Review: Jodi Breakers

Jodi Breakers
 
Seemingly ‘inspired’ by the French film Heartbreaker (but only to a point), Jodi Breakers stars the portly R. Madhavan as Sid, a divorcee lumped with crippling alimony payments to a materialistic wife. Single once again, he finds his forte lies in breaking up marriages. He makes a successful career out if this. His office is Nano’s Bar, run by his friend Nano (Omi Vaidya). It is here that he encounters the beautiful Sonali (Bipasha Basu). A chance meeting results in a business partnership. As their business flourishes, they find themselves attracted to one another, a feeling that reaches fever pitch during a tricky assignment in Greece.

Sid and Sonali are enlisted to break up businessman tycoon Mark Pereira’s (Milind Soman, oddly styled like Jim Carrey in Ace Ventura) relationship with Maggie (Dipannita Sharma who looks stern throughout). Naturally its mission accomplished, but when Sonali finds out the truth behind Sid’s reasons for taking on this assignment it breaks their jodi.

Wracked with guilt, and finally admitting how much he loves Sonali, Sid sets out to correct his mistakes and win Sonali back. From this point on the film begins to lose steam and pace. From the entry of Helen, as Mark’s grandma, till the final scene, the movie now plods along making the last 20 minutes wearisome.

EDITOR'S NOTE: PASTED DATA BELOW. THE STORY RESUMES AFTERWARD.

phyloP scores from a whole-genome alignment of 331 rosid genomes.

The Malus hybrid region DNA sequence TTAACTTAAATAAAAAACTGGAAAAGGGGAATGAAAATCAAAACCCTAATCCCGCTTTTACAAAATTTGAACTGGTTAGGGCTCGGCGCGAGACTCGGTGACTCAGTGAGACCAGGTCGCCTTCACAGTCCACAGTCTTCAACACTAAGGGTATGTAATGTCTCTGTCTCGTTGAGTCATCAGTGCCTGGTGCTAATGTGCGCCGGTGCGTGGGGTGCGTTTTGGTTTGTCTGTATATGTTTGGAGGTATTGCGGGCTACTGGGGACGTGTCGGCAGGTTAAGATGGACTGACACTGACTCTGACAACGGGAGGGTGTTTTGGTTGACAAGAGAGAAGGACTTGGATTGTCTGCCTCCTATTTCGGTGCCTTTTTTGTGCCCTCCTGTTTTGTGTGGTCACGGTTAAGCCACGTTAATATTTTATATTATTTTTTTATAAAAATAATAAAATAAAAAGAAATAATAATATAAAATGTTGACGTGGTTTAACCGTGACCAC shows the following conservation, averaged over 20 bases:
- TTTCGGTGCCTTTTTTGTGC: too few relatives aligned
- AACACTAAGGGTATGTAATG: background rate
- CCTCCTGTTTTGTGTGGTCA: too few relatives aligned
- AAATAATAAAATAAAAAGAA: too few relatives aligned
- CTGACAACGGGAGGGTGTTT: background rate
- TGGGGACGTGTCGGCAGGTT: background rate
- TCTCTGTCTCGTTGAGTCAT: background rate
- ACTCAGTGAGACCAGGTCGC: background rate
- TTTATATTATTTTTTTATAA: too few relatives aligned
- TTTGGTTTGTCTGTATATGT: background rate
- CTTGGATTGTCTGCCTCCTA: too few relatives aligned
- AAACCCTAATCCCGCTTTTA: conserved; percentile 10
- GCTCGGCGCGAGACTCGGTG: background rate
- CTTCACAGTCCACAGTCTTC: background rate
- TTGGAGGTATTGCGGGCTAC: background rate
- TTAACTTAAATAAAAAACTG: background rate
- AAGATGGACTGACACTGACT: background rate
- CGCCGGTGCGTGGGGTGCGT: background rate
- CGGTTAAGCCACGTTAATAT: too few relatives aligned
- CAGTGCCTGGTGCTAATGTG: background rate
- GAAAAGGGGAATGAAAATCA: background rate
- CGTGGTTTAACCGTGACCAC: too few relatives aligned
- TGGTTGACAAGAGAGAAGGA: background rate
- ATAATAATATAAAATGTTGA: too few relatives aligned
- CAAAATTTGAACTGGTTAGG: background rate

The music is passable, with only the ‘Kunwara’ song having any recall, and the ‘Bipasha’ song is just an indulgent showcase for the lead actress. But Bipasha Basu makes the most of a shallow part. The character of Sonali has no layers or back story making it hard to relate to her. Omi Vaidya’s has become typecast the bumbling sidekick. His poor Hindi diction and hammy acting aside, it is unbearable to watch him reprise the cult scene from 3 Idiots where he reads the wrong speech in public. In this movie, he is masquerading as a ‘baba’ who adlibs a speech from a bar menu. There are also some awfully juvenile jokes about flatulence, anatomy and Sid’s heart being in his bum and his car being referred to as ‘Horny’.

What keeps you engaged is the chemistry between Bipasha Basu and Madhavan, with director Ashwini Chaudhary executing some truly tender and romantic scenes and making an otherwise odd couple quite believable. Madhavan delivers a natural and likable performance within a script that lacks (mature) humour, which is the cornerstone of a romcom. More comedy and less flab on the script would have helped.

Rating: **

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